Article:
When the PMD analyst at CalHR learns of a potentially unlawful appointment, the PMD analyst performs a planned and systematic search into the facts and circumstances surrounding any potential unlawful appointment. This fact-gathering is followed by an analysis of those facts in light of the applicable laws and rules surrounding the appointment. The goal of the investigation is to thoroughly answer the following questions:
At the outset of the investigation, the PMD analyst writes a formal letter addressed to the employee’s residence notifying the employee of the potential that their appointment was made unlawfully. This letter is known as an Initial Notification of Potential Unlawful Appointment. CalHR will also send a copy of the letter to the department. CalHR may contact the department and/or the employee for additional information if necessary.
Once the PMD analyst has thoroughly investigated the circumstances surrounding the unlawful appointment, the PMD analyst must write a formal letter addressed to the employee’s residence with CalHR’s preliminary determination. The Preliminary Determination Regarding Potential Unlawful Appointment letter must document the reasons for CalHR’s determination that the appointment is likely unlawful. CalHR will also send a copy of the letter to the department.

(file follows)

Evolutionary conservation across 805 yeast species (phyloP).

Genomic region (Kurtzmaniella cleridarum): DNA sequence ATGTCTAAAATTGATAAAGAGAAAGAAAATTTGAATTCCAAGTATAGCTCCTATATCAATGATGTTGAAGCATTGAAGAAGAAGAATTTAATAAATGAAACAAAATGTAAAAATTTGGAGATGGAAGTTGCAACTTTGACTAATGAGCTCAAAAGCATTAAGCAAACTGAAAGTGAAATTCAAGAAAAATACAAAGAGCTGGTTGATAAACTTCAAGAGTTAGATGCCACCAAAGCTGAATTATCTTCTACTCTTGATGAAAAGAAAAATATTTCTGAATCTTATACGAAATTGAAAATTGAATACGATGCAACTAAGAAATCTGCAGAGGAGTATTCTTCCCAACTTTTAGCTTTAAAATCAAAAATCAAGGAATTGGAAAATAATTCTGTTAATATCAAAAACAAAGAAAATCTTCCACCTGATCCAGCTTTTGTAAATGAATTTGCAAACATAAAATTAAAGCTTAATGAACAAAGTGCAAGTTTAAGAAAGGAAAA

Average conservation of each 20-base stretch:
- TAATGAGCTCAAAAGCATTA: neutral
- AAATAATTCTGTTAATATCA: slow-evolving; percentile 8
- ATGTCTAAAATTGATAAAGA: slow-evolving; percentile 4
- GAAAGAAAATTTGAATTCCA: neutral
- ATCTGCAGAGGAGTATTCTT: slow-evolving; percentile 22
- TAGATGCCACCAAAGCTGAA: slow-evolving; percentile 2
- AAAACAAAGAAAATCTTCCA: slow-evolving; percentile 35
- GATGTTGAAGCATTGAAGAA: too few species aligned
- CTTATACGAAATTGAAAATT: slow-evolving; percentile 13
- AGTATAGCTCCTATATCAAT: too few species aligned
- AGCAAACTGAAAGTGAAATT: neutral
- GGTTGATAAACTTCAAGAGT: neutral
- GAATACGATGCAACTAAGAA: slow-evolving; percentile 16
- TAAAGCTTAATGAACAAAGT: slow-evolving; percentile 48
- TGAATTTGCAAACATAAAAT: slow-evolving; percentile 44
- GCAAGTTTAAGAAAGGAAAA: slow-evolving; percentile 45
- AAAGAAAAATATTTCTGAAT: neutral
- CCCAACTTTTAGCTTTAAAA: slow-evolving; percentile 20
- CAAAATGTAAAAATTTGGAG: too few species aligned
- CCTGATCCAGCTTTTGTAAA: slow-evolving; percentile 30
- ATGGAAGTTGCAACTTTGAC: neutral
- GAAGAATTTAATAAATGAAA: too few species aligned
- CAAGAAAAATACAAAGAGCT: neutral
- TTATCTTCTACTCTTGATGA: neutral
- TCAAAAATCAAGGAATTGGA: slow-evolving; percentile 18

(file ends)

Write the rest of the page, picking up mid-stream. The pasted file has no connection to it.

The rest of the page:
The California Code of Regulations, title 2, section 266.2 gives the employee 15 days to respond to a preliminary determination finding the employee’s appointment was potentially unlawful. The preliminary determination letter informs the employee of this right to provide to CalHR additional information regarding the potential unlawful appointment within 15 calendar days. This letter will include a copy of the handout Unlawful Appointment Process for Non-Delegated Departments. | Unlawful Appointment Process for Non-Delegated Departments. - Text Only (RTF) Employees receiving a preliminary determination letter may direct their questions to either CalHR or their department personnel office. The department should discuss with the employee the preliminary letter findings and the likely outcome (e.g., voiding of the appointment and return to former classification).